Portuguese architecture firm Filipe Saraiva Arquitectos has taken inspiration from the childlike idea of a house’s shape to design this family home in the farmlands of Ourém, Portugal. When we ask a child, anywhere in the world to draw a house, all of them invariably present us with a simplistic representation consisting of five lines, a rectangle and two squares. The pentagon composed by five lines represents the walls and the roof. The rectangle is meant to represent the door and the squares, the windows.
Regardless of the culture, the architectural references of each place, or the most common concept of accommodation from that place, it shows that all the houses have characteristics that are transversal to each one of us, because we all feel that the house is like a shelter that protects us from the world that surrounds us. It is our safe haven and our own world.
This archetype is usually defined by a polygon of regular geometric shape, generally well proportioned and with balanced dimensions, with which we all identify.
“The project consists of a house of me, for me and my family and intends to meet our functional needs, but also to satisfy a range of architectural requirements that are part of my formal and spatial imaginary, resulting from my individual and family experience,” explains Filipe Saraiva.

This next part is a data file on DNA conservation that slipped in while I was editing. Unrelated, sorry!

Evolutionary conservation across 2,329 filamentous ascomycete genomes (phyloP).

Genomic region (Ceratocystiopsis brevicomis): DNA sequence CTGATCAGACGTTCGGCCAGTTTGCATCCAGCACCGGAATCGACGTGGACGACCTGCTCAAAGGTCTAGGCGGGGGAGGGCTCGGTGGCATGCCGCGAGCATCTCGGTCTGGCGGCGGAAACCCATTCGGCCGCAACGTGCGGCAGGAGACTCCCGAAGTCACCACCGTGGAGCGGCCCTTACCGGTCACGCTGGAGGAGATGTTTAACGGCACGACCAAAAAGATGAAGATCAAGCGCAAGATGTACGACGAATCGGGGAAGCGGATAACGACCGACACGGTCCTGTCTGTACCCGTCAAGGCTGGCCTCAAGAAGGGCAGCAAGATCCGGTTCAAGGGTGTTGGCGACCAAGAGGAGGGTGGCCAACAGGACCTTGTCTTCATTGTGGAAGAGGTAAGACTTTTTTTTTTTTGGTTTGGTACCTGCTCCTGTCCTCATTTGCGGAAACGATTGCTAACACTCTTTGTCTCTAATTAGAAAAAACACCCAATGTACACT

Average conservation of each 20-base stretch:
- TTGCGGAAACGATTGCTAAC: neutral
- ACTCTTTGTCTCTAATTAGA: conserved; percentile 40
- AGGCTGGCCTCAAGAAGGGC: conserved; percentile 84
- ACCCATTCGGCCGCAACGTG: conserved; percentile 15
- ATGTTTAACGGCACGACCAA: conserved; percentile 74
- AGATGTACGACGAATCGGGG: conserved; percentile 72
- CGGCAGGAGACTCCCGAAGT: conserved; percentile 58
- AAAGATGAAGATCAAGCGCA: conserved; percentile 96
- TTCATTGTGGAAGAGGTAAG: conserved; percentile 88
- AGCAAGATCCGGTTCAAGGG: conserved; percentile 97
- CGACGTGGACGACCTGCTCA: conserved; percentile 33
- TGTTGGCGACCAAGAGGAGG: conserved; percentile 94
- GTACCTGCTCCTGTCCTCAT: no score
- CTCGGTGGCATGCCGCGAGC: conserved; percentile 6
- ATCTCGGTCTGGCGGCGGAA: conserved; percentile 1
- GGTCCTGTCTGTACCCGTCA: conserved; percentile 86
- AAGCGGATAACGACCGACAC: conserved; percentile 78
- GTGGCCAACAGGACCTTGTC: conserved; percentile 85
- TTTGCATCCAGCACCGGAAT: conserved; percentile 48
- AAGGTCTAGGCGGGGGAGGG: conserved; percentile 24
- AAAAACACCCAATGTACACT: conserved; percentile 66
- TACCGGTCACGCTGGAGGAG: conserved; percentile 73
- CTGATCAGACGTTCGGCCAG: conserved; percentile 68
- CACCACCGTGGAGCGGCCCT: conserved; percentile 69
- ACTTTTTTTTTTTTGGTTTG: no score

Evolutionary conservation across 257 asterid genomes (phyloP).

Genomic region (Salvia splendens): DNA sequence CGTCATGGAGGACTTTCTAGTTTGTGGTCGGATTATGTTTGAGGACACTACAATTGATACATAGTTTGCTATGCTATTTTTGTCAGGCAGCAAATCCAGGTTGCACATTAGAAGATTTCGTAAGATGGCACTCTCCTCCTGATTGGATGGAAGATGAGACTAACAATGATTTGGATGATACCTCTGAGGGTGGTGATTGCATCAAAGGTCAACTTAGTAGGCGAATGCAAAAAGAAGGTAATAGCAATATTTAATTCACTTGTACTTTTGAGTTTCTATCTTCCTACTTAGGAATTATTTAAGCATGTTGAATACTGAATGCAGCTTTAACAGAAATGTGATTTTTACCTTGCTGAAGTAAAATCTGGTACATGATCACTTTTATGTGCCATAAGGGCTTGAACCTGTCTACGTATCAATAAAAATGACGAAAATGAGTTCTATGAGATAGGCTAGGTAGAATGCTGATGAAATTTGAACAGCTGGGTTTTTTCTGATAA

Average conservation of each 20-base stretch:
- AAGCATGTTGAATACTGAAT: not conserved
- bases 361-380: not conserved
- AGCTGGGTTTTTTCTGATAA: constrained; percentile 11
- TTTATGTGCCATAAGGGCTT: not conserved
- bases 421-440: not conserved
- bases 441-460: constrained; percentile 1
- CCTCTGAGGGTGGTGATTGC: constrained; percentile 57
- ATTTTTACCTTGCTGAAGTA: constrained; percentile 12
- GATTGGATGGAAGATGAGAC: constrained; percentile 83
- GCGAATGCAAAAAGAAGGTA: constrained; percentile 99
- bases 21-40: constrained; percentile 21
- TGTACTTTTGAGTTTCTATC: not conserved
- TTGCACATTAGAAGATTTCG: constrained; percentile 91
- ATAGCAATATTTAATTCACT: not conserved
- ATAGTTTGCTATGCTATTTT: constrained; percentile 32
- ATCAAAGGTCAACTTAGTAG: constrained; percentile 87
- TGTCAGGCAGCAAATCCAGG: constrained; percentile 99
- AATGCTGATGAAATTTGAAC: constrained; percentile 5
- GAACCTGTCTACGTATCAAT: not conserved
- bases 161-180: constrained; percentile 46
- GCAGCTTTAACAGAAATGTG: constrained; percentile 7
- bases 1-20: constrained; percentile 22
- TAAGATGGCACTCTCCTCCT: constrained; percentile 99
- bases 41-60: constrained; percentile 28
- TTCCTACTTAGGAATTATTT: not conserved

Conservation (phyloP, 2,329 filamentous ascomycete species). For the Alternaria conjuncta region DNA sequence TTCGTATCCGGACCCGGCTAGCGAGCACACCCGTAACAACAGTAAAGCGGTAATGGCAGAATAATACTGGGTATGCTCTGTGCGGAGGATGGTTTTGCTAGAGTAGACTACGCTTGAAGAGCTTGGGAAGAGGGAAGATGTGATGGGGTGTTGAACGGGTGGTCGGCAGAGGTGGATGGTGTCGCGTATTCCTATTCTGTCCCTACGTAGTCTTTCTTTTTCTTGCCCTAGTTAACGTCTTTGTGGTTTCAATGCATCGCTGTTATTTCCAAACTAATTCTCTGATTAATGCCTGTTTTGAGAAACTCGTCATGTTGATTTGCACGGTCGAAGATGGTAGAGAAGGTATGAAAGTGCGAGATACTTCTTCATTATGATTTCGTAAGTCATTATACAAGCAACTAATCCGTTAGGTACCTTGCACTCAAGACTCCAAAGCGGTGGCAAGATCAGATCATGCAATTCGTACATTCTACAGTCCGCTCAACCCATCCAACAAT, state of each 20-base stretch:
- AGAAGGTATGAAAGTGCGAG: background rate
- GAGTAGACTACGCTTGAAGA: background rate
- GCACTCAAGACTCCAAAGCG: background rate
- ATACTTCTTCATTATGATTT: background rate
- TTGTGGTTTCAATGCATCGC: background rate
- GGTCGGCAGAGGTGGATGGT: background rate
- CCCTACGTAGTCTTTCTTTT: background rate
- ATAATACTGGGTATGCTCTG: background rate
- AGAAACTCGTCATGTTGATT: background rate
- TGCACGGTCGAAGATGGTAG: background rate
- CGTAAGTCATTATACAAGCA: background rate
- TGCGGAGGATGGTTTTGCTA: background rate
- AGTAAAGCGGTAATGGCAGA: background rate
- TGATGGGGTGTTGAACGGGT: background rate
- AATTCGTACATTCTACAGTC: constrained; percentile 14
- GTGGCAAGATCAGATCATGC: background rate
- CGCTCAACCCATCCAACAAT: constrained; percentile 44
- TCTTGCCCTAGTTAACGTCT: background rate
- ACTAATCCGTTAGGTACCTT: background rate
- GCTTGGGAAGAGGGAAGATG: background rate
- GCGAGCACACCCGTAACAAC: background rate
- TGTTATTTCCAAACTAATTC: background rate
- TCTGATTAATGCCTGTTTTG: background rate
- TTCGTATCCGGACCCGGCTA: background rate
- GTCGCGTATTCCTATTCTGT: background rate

Filipe Saraiva‘s project was developed based on the modular composition principle, creating a proper rhythm in the façades and roofing. The constructive method adopted consists of prefabricated black concrete panels with a regular dimension, that defines the stereotomy of the project, since it is composed of repeated modules arranged sequentially. the use of black concrete as a material generates a smooth integration in harmony with the landscape, as well as reduce maintenance costs.
In formal terms, the house results in a simple and perfectly regular volume, almost monolithic, that lands on the ground, in the longitudinal direction of its inclination, in an intermediate point overlooking the street.